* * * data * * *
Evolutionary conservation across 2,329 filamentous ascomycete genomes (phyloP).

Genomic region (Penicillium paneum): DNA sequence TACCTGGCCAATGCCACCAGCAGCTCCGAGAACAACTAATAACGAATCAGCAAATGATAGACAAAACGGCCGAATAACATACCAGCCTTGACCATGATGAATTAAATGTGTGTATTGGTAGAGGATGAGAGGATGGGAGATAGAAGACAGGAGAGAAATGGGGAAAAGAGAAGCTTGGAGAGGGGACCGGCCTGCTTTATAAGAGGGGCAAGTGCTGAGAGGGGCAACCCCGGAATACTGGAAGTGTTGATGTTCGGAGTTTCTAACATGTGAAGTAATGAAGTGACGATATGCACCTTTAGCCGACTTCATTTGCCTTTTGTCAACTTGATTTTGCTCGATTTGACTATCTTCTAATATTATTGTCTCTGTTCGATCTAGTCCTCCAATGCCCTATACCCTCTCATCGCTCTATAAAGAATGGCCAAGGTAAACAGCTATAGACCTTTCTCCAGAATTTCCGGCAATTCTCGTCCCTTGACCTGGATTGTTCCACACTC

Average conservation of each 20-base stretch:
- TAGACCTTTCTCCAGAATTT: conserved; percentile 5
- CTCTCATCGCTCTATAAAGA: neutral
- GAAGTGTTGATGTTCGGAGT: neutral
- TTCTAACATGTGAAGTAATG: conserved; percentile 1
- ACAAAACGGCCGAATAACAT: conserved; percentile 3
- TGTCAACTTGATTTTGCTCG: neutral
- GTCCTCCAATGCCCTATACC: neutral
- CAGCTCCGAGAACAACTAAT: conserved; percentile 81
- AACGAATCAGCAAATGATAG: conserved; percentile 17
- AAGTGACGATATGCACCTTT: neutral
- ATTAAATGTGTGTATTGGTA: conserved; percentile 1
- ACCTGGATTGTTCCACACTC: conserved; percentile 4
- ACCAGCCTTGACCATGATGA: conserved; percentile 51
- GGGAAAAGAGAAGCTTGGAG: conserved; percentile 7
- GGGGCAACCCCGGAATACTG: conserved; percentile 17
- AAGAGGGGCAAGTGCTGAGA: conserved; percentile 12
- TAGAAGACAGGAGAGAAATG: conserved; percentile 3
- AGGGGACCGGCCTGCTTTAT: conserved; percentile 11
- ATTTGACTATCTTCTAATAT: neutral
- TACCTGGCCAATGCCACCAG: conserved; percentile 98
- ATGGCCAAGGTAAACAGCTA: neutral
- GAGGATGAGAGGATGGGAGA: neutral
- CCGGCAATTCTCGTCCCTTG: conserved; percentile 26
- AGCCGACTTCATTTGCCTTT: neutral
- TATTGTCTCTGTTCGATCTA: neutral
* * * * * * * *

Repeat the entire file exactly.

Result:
Evolutionary conservation across 2,329 filamentous ascomycete genomes (phyloP).

Genomic region (Penicillium paneum): DNA sequence TACCTGGCCAATGCCACCAGCAGCTCCGAGAACAACTAATAACGAATCAGCAAATGATAGACAAAACGGCCGAATAACATACCAGCCTTGACCATGATGAATTAAATGTGTGTATTGGTAGAGGATGAGAGGATGGGAGATAGAAGACAGGAGAGAAATGGGGAAAAGAGAAGCTTGGAGAGGGGACCGGCCTGCTTTATAAGAGGGGCAAGTGCTGAGAGGGGCAACCCCGGAATACTGGAAGTGTTGATGTTCGGAGTTTCTAACATGTGAAGTAATGAAGTGACGATATGCACCTTTAGCCGACTTCATTTGCCTTTTGTCAACTTGATTTTGCTCGATTTGACTATCTTCTAATATTATTGTCTCTGTTCGATCTAGTCCTCCAATGCCCTATACCCTCTCATCGCTCTATAAAGAATGGCCAAGGTAAACAGCTATAGACCTTTCTCCAGAATTTCCGGCAATTCTCGTCCCTTGACCTGGATTGTTCCACACTC

Average conservation of each 20-base stretch:
- TAGACCTTTCTCCAGAATTT: conserved; percentile 5
- CTCTCATCGCTCTATAAAGA: neutral
- GAAGTGTTGATGTTCGGAGT: neutral
- TTCTAACATGTGAAGTAATG: conserved; percentile 1
- ACAAAACGGCCGAATAACAT: conserved; percentile 3
- TGTCAACTTGATTTTGCTCG: neutral
- GTCCTCCAATGCCCTATACC: neutral
- CAGCTCCGAGAACAACTAAT: conserved; percentile 81
- AACGAATCAGCAAATGATAG: conserved; percentile 17
- AAGTGACGATATGCACCTTT: neutral
- ATTAAATGTGTGTATTGGTA: conserved; percentile 1
- ACCTGGATTGTTCCACACTC: conserved; percentile 4
- ACCAGCCTTGACCATGATGA: conserved; percentile 51
- GGGAAAAGAGAAGCTTGGAG: conserved; percentile 7
- GGGGCAACCCCGGAATACTG: conserved; percentile 17
- AAGAGGGGCAAGTGCTGAGA: conserved; percentile 12
- TAGAAGACAGGAGAGAAATG: conserved; percentile 3
- AGGGGACCGGCCTGCTTTAT: conserved; percentile 11
- ATTTGACTATCTTCTAATAT: neutral
- TACCTGGCCAATGCCACCAG: conserved; percentile 98
- ATGGCCAAGGTAAACAGCTA: neutral
- GAGGATGAGAGGATGGGAGA: neutral
- CCGGCAATTCTCGTCCCTTG: conserved; percentile 26
- AGCCGACTTCATTTGCCTTT: neutral
- TATTGTCTCTGTTCGATCTA: neutral